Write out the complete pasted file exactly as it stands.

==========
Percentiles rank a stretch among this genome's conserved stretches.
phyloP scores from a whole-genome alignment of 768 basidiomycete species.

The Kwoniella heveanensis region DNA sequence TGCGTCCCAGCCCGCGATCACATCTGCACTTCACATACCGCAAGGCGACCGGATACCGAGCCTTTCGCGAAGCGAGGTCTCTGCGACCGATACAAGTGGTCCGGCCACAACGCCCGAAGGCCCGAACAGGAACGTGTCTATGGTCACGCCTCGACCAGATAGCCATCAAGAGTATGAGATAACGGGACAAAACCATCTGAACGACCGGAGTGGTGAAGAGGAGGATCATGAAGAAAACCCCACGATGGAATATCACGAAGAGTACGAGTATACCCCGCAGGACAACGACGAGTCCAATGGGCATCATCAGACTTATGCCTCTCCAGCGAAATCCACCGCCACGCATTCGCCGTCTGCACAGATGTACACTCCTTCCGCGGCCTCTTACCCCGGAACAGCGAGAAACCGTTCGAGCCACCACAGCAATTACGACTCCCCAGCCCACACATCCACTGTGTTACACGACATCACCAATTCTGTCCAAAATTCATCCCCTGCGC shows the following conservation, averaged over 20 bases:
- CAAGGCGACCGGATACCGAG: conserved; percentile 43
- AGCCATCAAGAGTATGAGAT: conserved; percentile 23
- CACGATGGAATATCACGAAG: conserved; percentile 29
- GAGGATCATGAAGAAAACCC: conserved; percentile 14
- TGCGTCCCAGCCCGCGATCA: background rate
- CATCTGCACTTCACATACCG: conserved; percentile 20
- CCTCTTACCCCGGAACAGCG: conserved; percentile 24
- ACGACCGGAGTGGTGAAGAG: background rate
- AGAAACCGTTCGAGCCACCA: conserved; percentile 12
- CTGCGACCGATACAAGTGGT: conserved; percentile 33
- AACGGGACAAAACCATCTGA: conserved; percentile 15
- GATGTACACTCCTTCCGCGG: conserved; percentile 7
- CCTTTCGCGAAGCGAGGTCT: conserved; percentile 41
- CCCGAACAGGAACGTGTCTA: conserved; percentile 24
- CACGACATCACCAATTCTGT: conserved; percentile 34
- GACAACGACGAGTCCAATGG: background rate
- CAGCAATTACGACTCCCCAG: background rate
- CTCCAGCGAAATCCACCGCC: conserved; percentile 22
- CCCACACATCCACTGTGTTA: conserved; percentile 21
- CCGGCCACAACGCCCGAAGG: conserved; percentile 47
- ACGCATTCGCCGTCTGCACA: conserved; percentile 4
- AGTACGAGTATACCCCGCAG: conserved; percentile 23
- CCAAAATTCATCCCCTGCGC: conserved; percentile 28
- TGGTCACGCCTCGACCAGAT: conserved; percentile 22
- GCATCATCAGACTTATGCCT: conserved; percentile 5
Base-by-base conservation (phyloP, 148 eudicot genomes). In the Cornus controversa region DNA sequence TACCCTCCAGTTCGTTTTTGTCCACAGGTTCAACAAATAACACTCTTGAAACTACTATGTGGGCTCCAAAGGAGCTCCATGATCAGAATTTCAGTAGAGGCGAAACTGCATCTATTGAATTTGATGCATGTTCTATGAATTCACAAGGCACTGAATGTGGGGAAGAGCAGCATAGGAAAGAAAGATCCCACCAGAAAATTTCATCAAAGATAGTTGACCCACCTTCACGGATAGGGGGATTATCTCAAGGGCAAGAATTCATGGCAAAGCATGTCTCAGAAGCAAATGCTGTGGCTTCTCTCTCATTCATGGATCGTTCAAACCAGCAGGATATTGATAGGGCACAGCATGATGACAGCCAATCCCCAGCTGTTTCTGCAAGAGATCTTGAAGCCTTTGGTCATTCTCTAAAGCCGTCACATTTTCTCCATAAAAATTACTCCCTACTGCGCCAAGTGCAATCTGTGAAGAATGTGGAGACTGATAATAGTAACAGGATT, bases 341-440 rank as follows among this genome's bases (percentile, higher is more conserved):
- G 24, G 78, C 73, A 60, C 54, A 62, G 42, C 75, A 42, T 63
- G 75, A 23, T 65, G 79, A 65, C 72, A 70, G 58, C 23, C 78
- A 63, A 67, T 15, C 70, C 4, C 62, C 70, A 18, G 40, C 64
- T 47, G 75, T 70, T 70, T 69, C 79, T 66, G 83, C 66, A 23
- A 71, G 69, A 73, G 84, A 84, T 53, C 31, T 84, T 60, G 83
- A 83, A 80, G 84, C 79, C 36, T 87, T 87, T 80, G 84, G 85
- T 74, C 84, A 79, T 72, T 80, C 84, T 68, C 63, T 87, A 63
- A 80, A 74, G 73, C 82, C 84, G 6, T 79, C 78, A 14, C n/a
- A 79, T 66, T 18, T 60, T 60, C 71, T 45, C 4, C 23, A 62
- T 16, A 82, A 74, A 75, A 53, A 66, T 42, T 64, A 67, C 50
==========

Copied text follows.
Percentiles rank a stretch among this genome's conserved stretches.
phyloP scores from a whole-genome alignment of 768 basidiomycete species.

The Kwoniella heveanensis region DNA sequence TGCGTCCCAGCCCGCGATCACATCTGCACTTCACATACCGCAAGGCGACCGGATACCGAGCCTTTCGCGAAGCGAGGTCTCTGCGACCGATACAAGTGGTCCGGCCACAACGCCCGAAGGCCCGAACAGGAACGTGTCTATGGTCACGCCTCGACCAGATAGCCATCAAGAGTATGAGATAACGGGACAAAACCATCTGAACGACCGGAGTGGTGAAGAGGAGGATCATGAAGAAAACCCCACGATGGAATATCACGAAGAGTACGAGTATACCCCGCAGGACAACGACGAGTCCAATGGGCATCATCAGACTTATGCCTCTCCAGCGAAATCCACCGCCACGCATTCGCCGTCTGCACAGATGTACACTCCTTCCGCGGCCTCTTACCCCGGAACAGCGAGAAACCGTTCGAGCCACCACAGCAATTACGACTCCCCAGCCCACACATCCACTGTGTTACACGACATCACCAATTCTGTCCAAAATTCATCCCCTGCGC shows the following conservation, averaged over 20 bases:
- CAAGGCGACCGGATACCGAG: conserved; percentile 43
- AGCCATCAAGAGTATGAGAT: conserved; percentile 23
- CACGATGGAATATCACGAAG: conserved; percentile 29
- GAGGATCATGAAGAAAACCC: conserved; percentile 14
- TGCGTCCCAGCCCGCGATCA: background rate
- CATCTGCACTTCACATACCG: conserved; percentile 20
- CCTCTTACCCCGGAACAGCG: conserved; percentile 24
- ACGACCGGAGTGGTGAAGAG: background rate
- AGAAACCGTTCGAGCCACCA: conserved; percentile 12
- CTGCGACCGATACAAGTGGT: conserved; percentile 33
- AACGGGACAAAACCATCTGA: conserved; percentile 15
- GATGTACACTCCTTCCGCGG: conserved; percentile 7
- CCTTTCGCGAAGCGAGGTCT: conserved; percentile 41
- CCCGAACAGGAACGTGTCTA: conserved; percentile 24
- CACGACATCACCAATTCTGT: conserved; percentile 34
- GACAACGACGAGTCCAATGG: background rate
- CAGCAATTACGACTCCCCAG: background rate
- CTCCAGCGAAATCCACCGCC: conserved; percentile 22
- CCCACACATCCACTGTGTTA: conserved; percentile 21
- CCGGCCACAACGCCCGAAGG: conserved; percentile 47
- ACGCATTCGCCGTCTGCACA: conserved; percentile 4
- AGTACGAGTATACCCCGCAG: conserved; percentile 23
- CCAAAATTCATCCCCTGCGC: conserved; percentile 28
- TGGTCACGCCTCGACCAGAT: conserved; percentile 22
- GCATCATCAGACTTATGCCT: conserved; percentile 5
Base-by-base conservation (phyloP, 148 eudicot genomes). In the Cornus controversa region DNA sequence TACCCTCCAGTTCGTTTTTGTCCACAGGTTCAACAAATAACACTCTTGAAACTACTATGTGGGCTCCAAAGGAGCTCCATGATCAGAATTTCAGTAGAGGCGAAACTGCATCTATTGAATTTGATGCATGTTCTATGAATTCACAAGGCACTGAATGTGGGGAAGAGCAGCATAGGAAAGAAAGATCCCACCAGAAAATTTCATCAAAGATAGTTGACCCACCTTCACGGATAGGGGGATTATCTCAAGGGCAAGAATTCATGGCAAAGCATGTCTCAGAAGCAAATGCTGTGGCTTCTCTCTCATTCATGGATCGTTCAAACCAGCAGGATATTGATAGGGCACAGCATGATGACAGCCAATCCCCAGCTGTTTCTGCAAGAGATCTTGAAGCCTTTGGTCATTCTCTAAAGCCGTCACATTTTCTCCATAAAAATTACTCCCTACTGCGCCAAGTGCAATCTGTGAAGAATGTGGAGACTGATAATAGTAACAGGATT, bases 341-440 rank as follows among this genome's bases (percentile, higher is more conserved):
- G 24, G 78, C 73, A 60, C 54, A 62, G 42, C 75, A 42, T 63
- G 75, A 23, T 65, G 79, A 65, C 72, A 70, G 58, C 23, C 78
- A 63, A 67, T 15, C 70, C 4, C 62, C 70, A 18, G 40, C 64
- T 47, G 75, T 70, T 70, T 69, C 79, T 66, G 83, C 66, A 23
- A 71, G 69, A 73, G 84, A 84, T 53, C 31, T 84, T 60, G 83
- A 83, A 80, G 84, C 79, C 36, T 87, T 87, T 80, G 84, G 85
- T 74, C 84, A 79, T 72, T 80, C 84, T 68, C 63, T 87, A 63
- A 80, A 74, G 73, C 82, C 84, G 6, T 79, C 78, A 14, C n/a
- A 79, T 66, T 18, T 60, T 60, C 71, T 45, C 4, C 23, A 62
- T 16, A 82, A 74, A 75, A 53, A 66, T 42, T 64, A 67, C 50